Early humans roamed large swathes of North Africa over much of the last 200,000 years. Around 5000BC, evidence show people had started to cultivate grains and herd animals in more settled communities around parts of Egypt like Faiyum, building mud-plastered pits to store harvests. A more permanent kind of settlement had become more widespread by 4000BC, with small villages appearing in the Nile Valley and its Delta. Whilst this settlement appeared a little later in Egypt than other parts of the Fertile Crescent, once it arrived it proceeded with astonishing speed. Small villages grew into bigger towns ruled by local kings across Lower and Upper Egypt until a leader known as King Narmer unified the whole of Egypt in a single political state around 3100BC. Villages and towns now answered to a central government headed by a Pharaoh, with viziers and local officials overseeing the complex administration of a new nation that depended on successful annual harvests for its survival, security and social cohesion. Egypt's bounteous harvests - the Gift of the River Nile - created a food surplus that allowed some members of its society to turn their focus to other things. Art flourished with exquisite beauty and craftsmanship in paintings, sculpture, metalwork and architecture; hieroglyphics and new timekeeping methods were innovated; technological innovations came in agriculture, transport and building, as music, magic, medicine and storytelling blossomed and a new religion emerged too. Just 1500 years after widespread settlement in Egypt the pyramids were built; a wonder of the world and the greatest of monuments to an African civilisation that reimagined and redefined our place in the universe, shaping a new world.  

Our first revolution

Over the first few million years of our existence, human species remained alive mostly by scavenging kills made by bigger animals. A shift had occurred to a hunter-gatherer way of life about 2 million years ago, in which humans lived in small groups, stalking prey and foraging edible plants and nutrient-rich foodstuffs like honey. New innovations like sharp tools, weapons, clothing and the control of fire aided the quest for survival but fierce predators, natural disasters and disease made our existence ever-precarious, as the extinction of every human species except our own shows. These early modes of surviving were lived for over 95% of our collective human past on earth and make us in a very real way species of nomadic heritage shaped by the wilderness. Around 11,500 years ago a gradual shift was made from a hunter-gatherer way of life to a more settled one, based on agriculture and the rearing newly-domesticated animals like cattle, sheep and goats. This shift started in the Fertile Crescent - a well-watered tract of land between Egypt and Mesopotamia - and continued over many generations. Previous hunter gatherer ways would have been retained alongside newer modes of survival for a long period. Different parts of communities may have engaged in each and some communities may have been more devoted to one way of life or the other. This shift happened across several continents and is known as the Agricultural or Neolithic Revolution. It was perhaps the biggest cultural turning point in our collective history, re-setting the human relationship with nature, re-shaping our age old way of surviving and the make up of our communities and ultimately giving rise to the kind of urban societies that dominate the entire world today.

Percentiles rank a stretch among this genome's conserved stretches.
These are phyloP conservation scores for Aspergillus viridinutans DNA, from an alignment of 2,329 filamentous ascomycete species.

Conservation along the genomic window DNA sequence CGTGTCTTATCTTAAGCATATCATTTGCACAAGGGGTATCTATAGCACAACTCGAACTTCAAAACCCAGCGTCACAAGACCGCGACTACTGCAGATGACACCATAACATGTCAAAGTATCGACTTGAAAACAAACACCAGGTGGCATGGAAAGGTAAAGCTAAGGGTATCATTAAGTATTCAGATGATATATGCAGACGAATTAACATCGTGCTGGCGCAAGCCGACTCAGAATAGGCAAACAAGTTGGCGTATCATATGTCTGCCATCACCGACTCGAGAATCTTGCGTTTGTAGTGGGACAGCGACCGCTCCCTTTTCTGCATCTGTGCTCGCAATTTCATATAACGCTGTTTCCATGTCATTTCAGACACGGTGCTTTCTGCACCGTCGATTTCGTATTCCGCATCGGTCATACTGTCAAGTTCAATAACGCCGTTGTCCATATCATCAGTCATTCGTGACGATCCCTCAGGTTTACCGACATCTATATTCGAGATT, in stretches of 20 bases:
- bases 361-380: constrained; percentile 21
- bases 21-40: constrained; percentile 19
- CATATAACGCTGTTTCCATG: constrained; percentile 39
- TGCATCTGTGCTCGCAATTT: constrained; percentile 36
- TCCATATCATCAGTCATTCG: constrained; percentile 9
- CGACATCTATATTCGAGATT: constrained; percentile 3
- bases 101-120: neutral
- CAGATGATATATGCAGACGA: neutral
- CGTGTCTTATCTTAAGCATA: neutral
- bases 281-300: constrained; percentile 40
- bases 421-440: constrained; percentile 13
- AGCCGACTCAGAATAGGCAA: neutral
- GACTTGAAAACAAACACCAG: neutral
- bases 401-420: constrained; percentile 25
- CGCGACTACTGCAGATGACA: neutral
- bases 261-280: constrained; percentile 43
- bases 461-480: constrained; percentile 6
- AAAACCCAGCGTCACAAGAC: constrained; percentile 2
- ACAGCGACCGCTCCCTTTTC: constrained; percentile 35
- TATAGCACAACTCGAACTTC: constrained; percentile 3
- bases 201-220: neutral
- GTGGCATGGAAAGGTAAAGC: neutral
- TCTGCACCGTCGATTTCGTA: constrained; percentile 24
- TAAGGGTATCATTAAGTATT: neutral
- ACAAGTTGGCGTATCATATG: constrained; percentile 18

The Great Divide

The Pharaohs ruled Egypt for nearly 3000 years, through chapters of peace, prosperity, civil strife, war and foreign occupation, until falling to the irreversible domination of outside empires. The Persians conquered Egypt in 343BC before Alexander the Great expelled them in 332BC, laying the foundations for a new domination by Greek states. Rome defeated Cleopatra VII - Egypt's last Greek Queen - to absorb Egypt into its empire in 31BC. In 642AD the Byzantine Empire - a continuation of the Roman Empire - was defeated by the Arab armies of the Islamic Conquests, with Muslim Caliphates ruling after. Despite their power struggles, these great empires remained more similar to eachother in their settled ways than any were to the nomads of Egypt's deserts. Whilst largely invisible in history, nomads remained an ever-present part of ancient Egypt, living on the wild margins of its Nile Valley and deep in its desert interiors. They remained close to nature, adding herding and other survival strategies to their earlier hunter gathering ways over time. Nomads resisted early military expeditions the Pharaohs launched to extract mineral riches in places including the Sinai and came into conflict with the Pharaohs and other settled powers of the Nile Valley in later ages. Whilst networks of exchange and cooperation existed between nomads and settled people, most evidence suggests they saw both their own worlds and each other differently. The divide between nomadic and settled peoples is an age old one that remains present in Egypt and other parts of the world. Whilst settled civilisations have often characterised nomads as uncivilised and dangerous theirs is a culture of the greatest antiquity and resilience that reflects part of our collective human past and a living part of the present.